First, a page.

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Author Topic: AMT-11 and AMT-12 Controversy  (Read 72044 times)
learstang
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« Reply #120 on: April 25, 2012, 01:03:15 AM »

We all have to start somewhere, Xan.  To be honest, that's a very nice looking model, except for the greenish WEM AMT-12.  I went out and bought most of WEM's VVS paint set before I realised they were based on questionable research.  I've recently repainted in black/green an La-5 I did a long time ago in brown/green.

Regards,

Jason
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"I'll sleep when I'm dead."

- Warren William Zevon

http://www.learstang.com
Seawinder
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« Reply #121 on: April 26, 2012, 11:22:39 PM »

For me, all those planes were camouflaged according to 1943 NKAP scheme.  As I said:  sometimes corners were rounded, some lines were curved and overspray varied.

It is also posible that some (or most?) of those planes have been repainted in the field.

If it isn't 1943 NKAP scheme, what is it?  "South Front"? Loops?  Serpents?

KL

Konstantin, please don't put EP's words in my mouth (South Front...Loops..Serpents...) -- I'm not intending in any way to bring him into this discussion. I grant that the majority of the planes in the overhead photo adhere reasonably closely to the basic shapes in the 1943 NKAP scheme. However, I'm seeing several planes where the patterns look different enough to be more than just a change in curves or overspray. I'm looking, for example, at the starboard wing of the second plane from the front in the closer line (just to left of overhead plane's shadow) where instead of the wingtip being AMT-11 with a pretty straight left demarcation, the AMT-11 is brought around in almost a circle with AMT-12 between it and the tip. Or another case in point, the port wing of the third plane from the front in the closer line where the AMT-12 area closest to the cockpit is not broken by a "river" of AMT-11 running towards the cockpit, but rather there is an unbroken slanted demarcation between the AMT-12 and the AMT-11 to its left.

I'm not challenging the assertion that camouflage schemes were generally governed by the 1943 NKAP diagram, just noting some what I perceive to be exceptions.

Cheers,
Pip
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xan
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« Reply #122 on: May 15, 2012, 09:18:10 AM »

hello , i'm still loocking for colours in gunze or tamiya (with a maximun of two paints to mix)...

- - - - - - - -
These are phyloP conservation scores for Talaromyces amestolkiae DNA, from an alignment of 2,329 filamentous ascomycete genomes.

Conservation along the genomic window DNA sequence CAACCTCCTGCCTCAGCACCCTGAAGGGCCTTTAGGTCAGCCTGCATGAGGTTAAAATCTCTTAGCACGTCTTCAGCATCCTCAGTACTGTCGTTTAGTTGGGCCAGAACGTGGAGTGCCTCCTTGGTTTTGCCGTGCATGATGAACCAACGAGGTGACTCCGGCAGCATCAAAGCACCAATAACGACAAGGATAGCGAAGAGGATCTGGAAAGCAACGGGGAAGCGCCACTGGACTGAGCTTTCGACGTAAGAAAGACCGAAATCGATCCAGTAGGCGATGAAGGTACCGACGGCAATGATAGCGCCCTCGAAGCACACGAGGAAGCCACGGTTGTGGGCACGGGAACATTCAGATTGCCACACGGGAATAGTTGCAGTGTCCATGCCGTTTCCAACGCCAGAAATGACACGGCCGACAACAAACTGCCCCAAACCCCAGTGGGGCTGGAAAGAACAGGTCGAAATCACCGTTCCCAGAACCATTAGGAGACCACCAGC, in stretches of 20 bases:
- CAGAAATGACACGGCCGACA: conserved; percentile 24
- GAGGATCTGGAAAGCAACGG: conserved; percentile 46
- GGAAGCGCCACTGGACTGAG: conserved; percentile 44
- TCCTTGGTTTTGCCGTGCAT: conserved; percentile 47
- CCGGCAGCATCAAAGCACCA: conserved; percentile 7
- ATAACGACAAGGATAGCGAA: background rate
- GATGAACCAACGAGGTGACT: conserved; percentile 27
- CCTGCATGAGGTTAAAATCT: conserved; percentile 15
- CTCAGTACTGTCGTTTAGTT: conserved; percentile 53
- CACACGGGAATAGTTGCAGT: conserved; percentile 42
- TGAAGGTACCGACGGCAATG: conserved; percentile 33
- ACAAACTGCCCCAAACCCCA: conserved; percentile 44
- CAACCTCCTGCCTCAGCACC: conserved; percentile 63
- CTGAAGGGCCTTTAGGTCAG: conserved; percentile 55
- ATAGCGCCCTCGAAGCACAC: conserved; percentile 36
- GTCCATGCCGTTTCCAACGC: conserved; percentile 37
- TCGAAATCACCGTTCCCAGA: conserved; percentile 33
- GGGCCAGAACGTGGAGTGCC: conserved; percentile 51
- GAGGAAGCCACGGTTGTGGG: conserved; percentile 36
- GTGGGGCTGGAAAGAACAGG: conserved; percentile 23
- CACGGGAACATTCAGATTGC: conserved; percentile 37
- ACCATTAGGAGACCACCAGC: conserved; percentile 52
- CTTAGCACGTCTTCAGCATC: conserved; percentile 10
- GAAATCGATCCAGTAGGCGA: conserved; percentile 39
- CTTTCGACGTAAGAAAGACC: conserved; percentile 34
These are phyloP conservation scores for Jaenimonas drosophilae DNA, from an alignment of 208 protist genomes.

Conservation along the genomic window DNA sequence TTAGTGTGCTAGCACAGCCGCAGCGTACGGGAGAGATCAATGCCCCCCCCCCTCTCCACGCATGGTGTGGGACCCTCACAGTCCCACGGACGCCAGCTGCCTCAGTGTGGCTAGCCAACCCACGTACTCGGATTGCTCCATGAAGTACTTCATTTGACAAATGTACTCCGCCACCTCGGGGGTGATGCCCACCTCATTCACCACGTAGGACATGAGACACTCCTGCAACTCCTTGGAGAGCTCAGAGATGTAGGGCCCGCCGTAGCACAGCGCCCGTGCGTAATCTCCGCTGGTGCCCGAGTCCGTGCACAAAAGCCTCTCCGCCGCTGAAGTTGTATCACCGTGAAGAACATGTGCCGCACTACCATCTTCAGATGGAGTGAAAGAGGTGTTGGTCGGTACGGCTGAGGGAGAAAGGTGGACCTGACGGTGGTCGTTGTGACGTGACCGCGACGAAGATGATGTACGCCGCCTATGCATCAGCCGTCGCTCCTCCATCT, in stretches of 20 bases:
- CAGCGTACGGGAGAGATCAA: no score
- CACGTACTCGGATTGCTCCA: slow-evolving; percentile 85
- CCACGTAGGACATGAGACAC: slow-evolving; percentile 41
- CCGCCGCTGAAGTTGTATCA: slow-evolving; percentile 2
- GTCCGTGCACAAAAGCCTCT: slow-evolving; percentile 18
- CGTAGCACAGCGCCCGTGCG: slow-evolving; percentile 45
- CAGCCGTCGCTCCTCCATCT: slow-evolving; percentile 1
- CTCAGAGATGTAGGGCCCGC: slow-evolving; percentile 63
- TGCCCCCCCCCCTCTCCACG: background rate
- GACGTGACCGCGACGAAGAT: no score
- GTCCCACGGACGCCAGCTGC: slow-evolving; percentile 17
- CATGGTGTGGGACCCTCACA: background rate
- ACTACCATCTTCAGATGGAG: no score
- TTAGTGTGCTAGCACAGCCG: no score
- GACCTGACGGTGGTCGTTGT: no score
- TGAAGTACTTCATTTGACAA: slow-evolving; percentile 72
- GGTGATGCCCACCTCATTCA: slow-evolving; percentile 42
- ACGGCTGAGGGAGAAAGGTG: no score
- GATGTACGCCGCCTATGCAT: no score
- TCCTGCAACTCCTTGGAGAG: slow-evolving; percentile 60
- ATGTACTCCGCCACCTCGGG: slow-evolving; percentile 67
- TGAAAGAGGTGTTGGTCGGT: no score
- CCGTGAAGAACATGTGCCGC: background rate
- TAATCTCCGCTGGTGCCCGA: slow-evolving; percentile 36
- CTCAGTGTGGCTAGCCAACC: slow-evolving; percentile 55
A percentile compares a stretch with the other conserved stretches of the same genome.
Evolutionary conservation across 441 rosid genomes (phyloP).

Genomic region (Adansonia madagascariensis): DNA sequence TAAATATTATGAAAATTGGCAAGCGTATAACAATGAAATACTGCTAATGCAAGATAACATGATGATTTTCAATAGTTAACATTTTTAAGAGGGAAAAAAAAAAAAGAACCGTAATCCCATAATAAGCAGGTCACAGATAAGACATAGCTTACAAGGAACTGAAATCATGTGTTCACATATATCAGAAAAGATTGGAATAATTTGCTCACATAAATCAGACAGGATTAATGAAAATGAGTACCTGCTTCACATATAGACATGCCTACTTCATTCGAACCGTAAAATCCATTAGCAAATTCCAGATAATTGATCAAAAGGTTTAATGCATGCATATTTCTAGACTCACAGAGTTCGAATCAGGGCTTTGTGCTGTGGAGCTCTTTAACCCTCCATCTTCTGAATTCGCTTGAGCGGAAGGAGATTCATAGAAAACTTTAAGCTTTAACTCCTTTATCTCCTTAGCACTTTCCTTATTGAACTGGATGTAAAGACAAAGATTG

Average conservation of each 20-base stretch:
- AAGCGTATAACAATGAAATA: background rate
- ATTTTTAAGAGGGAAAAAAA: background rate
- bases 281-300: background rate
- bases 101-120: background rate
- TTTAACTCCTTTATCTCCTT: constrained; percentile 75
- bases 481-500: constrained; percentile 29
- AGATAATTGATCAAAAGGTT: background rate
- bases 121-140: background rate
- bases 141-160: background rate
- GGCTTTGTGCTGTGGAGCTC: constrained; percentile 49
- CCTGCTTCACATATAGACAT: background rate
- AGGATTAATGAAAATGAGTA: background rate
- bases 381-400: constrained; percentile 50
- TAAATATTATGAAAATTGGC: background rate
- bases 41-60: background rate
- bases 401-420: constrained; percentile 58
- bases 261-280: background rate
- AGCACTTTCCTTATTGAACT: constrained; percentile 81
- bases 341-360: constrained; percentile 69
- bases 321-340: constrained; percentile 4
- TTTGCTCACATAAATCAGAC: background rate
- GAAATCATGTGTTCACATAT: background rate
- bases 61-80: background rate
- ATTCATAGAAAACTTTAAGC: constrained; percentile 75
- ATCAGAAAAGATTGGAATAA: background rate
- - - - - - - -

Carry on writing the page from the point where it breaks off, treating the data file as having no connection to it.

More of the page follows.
for AMT-7, I mixed RLM 65 (H67)80%,  an intermediate blue (H45) 20%:


compare with Akan AMT-7:

it's evidently not blueish enough...

later I mix the RLM 65 to tire black, 70%/30% for the AMT-11 et 50%/50% for the AMT-12


compare with Akan:

here too, it could be more blueish, but i find  the result interesting because we can see the darkness of the colors are quite the same...

I heard about the directiv who says that in case of of AMT11 and 12 paint shortage, AMT-7 and AMT-6 could be mixed
(70%/30% and 50%/50%).
Does someone know more about that notice ? have we the real text, or better  an original document pics?
thank  Wink

Xan
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xan
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« Reply #123 on: May 15, 2012, 04:34:32 PM »

Pascal told me Orlov and vakhlamov speak about that in their book, I will have a look tonight..
Xan
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Massimo Tessitori
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« Reply #124 on: May 15, 2012, 05:49:43 PM »

Hi Xan,
If I remember well, they write that the thing can be done in case of need, but they don't give the proportions in the booklet. I've seen the proportions on a table of Scalemodels.ru (I think) but I don't know their source. Perhaps it's some article of the same authors on some old M-hobby issue; the booklet resumes many of those works in a briefer form and has removed some interesting info, as the FS matches of the colors.
Regards
Massimo
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Russell M
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« Reply #125 on: August 04, 2012, 07:00:04 AM »

I have to say that the Akan paints look much better when applied to a scheme than they do as stand alone chips.  The difference between AMT 11 and AMT 12 is slight when comparing chips but a larger coverage area seems to accentuate the contrast in the 2.  I had been using Model Master Russian Topside Blue for AMT 7 and the percentage mixes with black for the others but will have to reconsider a new substitute and adjust mix some new batches as they now seem light compared to what has been shown here.
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